Senate Investigating Trump’s FAA Pick for Whistleblower Retaliation, Failure to Disclose Lawsuit

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CNN – “A Senate committee is investigating President Donald Trump’s nominee to lead the Federal Aviation Administration, Stephen Dickson, for his involvement in a case in which a Delta Air Lines pilot alleged the company retaliated against her — including sending her to a psychiatrist — after she shared safety concerns with him.”

Dickson had a nomination hearing (C-SPAN) on May 15th before the Senate Commerce, Science and Transportation Committee. Until now, the case had not been reported.

Nor did Dickson disclose on his disclosure questionnaire to the Senate Commerce Committee that he is named in the lawsuit stemming from the allegations from the Delta pilot, Karlene Petitt, who has been a pilot for decades as well as holds a PhD in aviation, that Dickson and Delta “retaliated against her after she met with him in 2016” over a list she had complied into a report about safety issues, some, she was concerned, that might violate FAA standards, while he was a senior vice-president and head of flight operations for Delta Air Lines.

According to the lawsuit, Dickson’s and Delta’s response was to ground Petitt and ‘recommend a mental health evaluation’ that ultimately produced a bipolar-disorder diagnosis from a Delta-hired psychiatrist.

As Delta’s then-head of flight operations, Dickson approved sending the pilot, Karlene Petitt, to a psychiatrist weeks after she gave him and another flight operations manager a report that listed what she described as FAA violations by Delta, according to documents.

The psychiatrist diagnosed Petitt with bipolar disorder and the company grounded her for more than a year. Two subsequent examinations found that she does not have that disorder, and she is currently flying for Delta.

Petitt is suing Delta in a Department of Labor administrative case that remains pending.

Petitt had witnessed a variety of events and practices involving Delta employees, training and scheduling practices that she believed violated FAA standards.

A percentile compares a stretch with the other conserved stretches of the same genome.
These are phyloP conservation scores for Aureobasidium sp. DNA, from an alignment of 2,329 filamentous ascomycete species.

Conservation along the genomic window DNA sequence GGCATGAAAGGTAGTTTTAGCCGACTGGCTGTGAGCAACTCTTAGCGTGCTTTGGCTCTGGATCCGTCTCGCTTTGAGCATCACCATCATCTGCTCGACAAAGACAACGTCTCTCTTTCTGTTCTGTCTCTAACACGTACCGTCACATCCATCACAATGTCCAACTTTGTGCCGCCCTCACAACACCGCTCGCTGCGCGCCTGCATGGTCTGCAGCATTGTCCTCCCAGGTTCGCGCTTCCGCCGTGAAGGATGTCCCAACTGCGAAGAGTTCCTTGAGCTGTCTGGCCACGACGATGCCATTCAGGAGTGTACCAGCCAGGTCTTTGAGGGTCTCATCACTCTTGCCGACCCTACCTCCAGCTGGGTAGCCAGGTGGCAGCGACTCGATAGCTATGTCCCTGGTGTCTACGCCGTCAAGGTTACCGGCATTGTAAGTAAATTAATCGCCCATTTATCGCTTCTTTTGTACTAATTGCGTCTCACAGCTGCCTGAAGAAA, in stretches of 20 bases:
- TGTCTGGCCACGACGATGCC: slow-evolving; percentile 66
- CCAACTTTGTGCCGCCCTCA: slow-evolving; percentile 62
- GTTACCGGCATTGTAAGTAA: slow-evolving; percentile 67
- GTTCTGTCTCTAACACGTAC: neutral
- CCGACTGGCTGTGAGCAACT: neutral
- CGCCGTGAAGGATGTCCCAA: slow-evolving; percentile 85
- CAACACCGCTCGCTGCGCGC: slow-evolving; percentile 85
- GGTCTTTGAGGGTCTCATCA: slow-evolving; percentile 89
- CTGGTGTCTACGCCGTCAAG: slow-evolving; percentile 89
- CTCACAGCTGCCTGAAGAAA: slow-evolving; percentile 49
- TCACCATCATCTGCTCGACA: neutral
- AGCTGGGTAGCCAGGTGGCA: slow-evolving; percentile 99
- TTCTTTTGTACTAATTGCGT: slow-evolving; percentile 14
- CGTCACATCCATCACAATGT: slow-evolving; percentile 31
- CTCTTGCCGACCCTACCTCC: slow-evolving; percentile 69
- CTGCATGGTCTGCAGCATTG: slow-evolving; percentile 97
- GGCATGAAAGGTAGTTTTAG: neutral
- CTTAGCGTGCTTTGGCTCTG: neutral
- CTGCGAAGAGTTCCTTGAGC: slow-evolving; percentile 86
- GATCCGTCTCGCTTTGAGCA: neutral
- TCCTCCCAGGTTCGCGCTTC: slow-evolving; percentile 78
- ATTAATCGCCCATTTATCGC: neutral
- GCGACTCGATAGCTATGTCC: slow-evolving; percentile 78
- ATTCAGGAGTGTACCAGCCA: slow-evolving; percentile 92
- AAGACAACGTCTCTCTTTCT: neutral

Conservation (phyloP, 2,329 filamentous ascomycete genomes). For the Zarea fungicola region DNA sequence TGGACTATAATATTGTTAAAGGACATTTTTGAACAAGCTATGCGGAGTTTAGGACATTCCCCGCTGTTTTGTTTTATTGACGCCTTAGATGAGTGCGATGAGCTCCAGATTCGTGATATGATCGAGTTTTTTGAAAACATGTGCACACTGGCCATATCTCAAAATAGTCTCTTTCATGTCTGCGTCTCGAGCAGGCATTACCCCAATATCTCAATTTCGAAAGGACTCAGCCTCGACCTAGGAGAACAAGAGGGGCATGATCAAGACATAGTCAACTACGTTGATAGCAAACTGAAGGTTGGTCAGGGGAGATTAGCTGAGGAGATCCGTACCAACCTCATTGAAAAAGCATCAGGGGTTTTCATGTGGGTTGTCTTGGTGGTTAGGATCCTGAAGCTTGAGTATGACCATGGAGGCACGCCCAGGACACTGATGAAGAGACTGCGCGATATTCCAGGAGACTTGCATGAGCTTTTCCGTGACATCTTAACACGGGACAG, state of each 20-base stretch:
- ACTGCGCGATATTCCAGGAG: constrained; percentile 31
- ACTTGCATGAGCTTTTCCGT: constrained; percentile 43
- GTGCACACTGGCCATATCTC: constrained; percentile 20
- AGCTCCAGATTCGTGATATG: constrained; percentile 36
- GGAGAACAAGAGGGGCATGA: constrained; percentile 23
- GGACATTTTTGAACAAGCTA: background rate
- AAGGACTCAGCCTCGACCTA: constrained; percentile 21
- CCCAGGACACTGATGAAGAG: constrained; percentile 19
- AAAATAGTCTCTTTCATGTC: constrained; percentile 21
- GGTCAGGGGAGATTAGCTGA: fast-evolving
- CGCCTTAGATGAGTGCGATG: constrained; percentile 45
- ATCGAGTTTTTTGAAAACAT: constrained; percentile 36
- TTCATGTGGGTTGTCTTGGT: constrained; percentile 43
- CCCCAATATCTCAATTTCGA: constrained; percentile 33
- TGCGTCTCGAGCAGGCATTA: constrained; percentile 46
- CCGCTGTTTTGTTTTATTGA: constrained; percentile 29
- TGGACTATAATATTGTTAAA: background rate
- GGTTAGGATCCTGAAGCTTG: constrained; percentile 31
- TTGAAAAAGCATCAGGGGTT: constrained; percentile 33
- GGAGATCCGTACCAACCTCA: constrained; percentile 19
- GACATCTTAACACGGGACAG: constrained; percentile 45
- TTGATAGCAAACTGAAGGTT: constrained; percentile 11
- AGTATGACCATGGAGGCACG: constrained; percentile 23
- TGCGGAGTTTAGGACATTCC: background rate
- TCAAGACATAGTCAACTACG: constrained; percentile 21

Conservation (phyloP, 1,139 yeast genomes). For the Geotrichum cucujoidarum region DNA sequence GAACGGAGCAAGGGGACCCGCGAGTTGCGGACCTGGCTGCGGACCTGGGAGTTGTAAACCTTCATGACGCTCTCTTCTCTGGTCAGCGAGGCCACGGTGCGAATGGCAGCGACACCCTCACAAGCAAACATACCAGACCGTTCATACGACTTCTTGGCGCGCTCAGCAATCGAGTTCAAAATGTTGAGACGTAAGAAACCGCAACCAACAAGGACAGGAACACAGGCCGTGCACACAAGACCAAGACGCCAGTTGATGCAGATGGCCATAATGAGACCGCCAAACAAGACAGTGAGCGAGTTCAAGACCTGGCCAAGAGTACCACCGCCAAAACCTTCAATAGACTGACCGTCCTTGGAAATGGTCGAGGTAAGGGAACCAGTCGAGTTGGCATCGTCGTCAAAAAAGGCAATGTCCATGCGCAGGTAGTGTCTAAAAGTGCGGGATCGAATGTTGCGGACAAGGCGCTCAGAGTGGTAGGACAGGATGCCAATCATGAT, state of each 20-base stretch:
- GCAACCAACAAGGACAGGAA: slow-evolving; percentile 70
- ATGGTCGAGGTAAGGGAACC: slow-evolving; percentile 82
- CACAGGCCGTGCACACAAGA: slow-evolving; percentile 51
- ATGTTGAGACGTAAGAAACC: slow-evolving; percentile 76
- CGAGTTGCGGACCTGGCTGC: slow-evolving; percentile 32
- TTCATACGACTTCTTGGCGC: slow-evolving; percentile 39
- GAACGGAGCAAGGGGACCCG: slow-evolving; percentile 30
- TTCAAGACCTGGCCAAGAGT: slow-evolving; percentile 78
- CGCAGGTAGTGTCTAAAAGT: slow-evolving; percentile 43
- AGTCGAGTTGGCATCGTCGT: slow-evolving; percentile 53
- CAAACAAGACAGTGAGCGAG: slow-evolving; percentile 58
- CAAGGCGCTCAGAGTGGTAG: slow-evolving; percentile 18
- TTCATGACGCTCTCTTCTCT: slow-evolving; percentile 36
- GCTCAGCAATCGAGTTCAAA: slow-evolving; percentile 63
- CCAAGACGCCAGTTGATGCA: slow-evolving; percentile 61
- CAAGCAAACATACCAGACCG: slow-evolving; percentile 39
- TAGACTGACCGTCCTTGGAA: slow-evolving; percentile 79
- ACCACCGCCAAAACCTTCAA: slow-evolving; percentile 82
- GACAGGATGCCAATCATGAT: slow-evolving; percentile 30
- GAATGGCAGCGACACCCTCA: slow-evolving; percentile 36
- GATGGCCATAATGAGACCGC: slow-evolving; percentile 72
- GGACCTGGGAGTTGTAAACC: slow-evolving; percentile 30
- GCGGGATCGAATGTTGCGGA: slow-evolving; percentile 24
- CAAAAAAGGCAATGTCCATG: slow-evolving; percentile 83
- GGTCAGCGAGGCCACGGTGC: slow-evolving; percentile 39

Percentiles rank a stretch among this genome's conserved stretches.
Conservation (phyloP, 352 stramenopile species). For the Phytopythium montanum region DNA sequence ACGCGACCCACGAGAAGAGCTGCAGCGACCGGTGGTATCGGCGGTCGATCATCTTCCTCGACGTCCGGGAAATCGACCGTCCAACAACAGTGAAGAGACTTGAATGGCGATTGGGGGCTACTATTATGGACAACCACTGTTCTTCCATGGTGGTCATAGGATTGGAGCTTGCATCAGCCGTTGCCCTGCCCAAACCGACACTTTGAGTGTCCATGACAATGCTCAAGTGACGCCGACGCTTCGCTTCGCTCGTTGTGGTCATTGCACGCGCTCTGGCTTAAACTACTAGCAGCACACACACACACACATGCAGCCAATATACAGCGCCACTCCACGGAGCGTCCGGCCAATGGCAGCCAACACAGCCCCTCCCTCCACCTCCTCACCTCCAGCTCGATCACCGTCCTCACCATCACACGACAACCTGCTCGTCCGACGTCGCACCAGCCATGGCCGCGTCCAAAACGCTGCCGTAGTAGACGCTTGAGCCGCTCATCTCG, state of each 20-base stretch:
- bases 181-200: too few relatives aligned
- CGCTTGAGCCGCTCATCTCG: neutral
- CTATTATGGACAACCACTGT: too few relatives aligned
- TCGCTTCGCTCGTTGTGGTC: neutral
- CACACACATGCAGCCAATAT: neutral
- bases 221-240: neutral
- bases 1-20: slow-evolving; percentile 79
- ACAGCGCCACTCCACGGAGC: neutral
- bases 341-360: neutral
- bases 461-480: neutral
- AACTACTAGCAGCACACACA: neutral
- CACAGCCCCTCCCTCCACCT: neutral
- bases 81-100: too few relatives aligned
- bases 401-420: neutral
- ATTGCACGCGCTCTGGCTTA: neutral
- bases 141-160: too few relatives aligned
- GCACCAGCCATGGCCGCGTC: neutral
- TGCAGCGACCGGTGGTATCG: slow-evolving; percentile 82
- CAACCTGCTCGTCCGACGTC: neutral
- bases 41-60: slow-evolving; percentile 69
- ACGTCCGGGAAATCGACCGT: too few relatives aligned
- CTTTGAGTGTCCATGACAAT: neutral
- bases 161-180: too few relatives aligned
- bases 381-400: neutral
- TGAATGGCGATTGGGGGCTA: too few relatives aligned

She compiled her concerns into a report that described “numerous areas where safety culture and … compliance conflict with the FAA’s (2013) outlined requirements and the airline’s core values,” which she presented to Dickson and Delta’s then-vice president of flying operations, Jim Graham, in January 2016.

In a deposition, Petitt said that Dickson said during that meeting, “Some people like to sit in the back of the room and throw spit wads,” which she interpreted as dismissive of her claims. Dickson said in a deposition he did not remember making that statement.

Dickson said in his confirmation hearing that “he is committed to restoring public confidence in the agency and finding out what happened with the certification of the Boeing 737 max plane.”

Commerce Committee staffers are now examining the information that was only learned about after Dickson’s nomination hearing on May 15, describing the case as “concerning, particularly because it was omitted from Dickson’s questionnaire.”

On his Senate questionnaire, Dickson stated, “During my Delta employment, from time to time and in the ordinary course of business, Delta was involved in various judicial, administrative or regulatory proceedings relating to its business, although I was not a named party in any such actions.”

On another section that asked for “additional information, favorable or unfavorable, which you feel should be disclosed in connection with your nomination,” Dickson responded: “None.”

Delta denies that the company retaliated against Petitt by referring her to a medical examination after she raised concerns.


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